>>>
    >>>Ok now take that same concept of flexing, except you move through your entire
    >>>range of motion. How would one categorize this specifically? Isometric?
    >>>Isotonic? Isokinetic?
    >>>
    >>>Another form of this exercise is flexing while lifting. That is, to flex your
    >>>muscles while lifting in order to gain more conscious control of the muscle
    >>>contraction.
    >>>
    >>>Are there any books/videos/research that discuss this?
    >>>
    >>>Thanks,
    >>>Lou Stein

    >>
    >>"Sid Bonfire" replied:
    >>"It's called isokinetic exercise.It's like isometric but with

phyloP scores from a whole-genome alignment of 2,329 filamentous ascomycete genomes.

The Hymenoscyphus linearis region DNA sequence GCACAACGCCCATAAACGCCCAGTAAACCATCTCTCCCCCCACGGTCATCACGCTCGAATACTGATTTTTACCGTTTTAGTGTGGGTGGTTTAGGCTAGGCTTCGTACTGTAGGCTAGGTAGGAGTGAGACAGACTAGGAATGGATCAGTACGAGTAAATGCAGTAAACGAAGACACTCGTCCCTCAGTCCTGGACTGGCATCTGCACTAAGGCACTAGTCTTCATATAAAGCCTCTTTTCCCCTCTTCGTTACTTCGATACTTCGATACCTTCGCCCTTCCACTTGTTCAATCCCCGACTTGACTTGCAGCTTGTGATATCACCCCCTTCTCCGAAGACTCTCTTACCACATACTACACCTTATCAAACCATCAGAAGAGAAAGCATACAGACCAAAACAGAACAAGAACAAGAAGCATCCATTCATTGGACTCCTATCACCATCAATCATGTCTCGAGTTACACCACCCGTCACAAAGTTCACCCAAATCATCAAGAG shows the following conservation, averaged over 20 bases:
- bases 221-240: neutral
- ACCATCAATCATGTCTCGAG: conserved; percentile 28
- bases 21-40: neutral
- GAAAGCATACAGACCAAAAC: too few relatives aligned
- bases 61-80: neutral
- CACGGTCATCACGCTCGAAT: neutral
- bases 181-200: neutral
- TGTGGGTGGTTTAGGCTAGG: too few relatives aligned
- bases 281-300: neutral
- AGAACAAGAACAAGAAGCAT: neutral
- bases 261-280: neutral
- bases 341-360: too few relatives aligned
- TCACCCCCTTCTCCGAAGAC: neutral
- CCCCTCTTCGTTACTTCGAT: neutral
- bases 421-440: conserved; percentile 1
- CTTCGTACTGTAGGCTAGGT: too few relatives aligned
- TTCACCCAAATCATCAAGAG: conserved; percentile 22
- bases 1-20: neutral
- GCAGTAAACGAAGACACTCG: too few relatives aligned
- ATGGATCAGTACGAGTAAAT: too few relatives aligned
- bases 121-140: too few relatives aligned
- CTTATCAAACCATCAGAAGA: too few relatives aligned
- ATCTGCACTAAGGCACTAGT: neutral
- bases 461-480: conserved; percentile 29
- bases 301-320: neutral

>>movement."
    >>
    >>Maybe I'll learn something here.
    >>
    >>I Googled this very briefly and came across two different descriptions
    >>of isokinetic. One involves contracting and shortening the muscle at
    >>constant speed. The other is sometimes called "accommodating
    >>resistance exercise" and entails maximum muscle contraction throughout
    >>the full range of joint movement. "Resistance is variable in
    >>proportion to the change in muscular capability at every point in the
    >>range of motion. The variation is controlled so that at all times it
    >>equals the product of the muscular strength." In either case, it
    >>seems that machines (Norm, Cybex) are needed to do it.
    >>
    >>I'm not exactly sure why this has been touted as
    >>"the fastest way to increase muscle strength".
    >> http://www.brianmac.demon.co.uk/mustrain.htm
    >>
    >>Isn't "flexing while lifting" another way to describe getting and
    >>staying "tight" while lifting? So why is moving a free weight through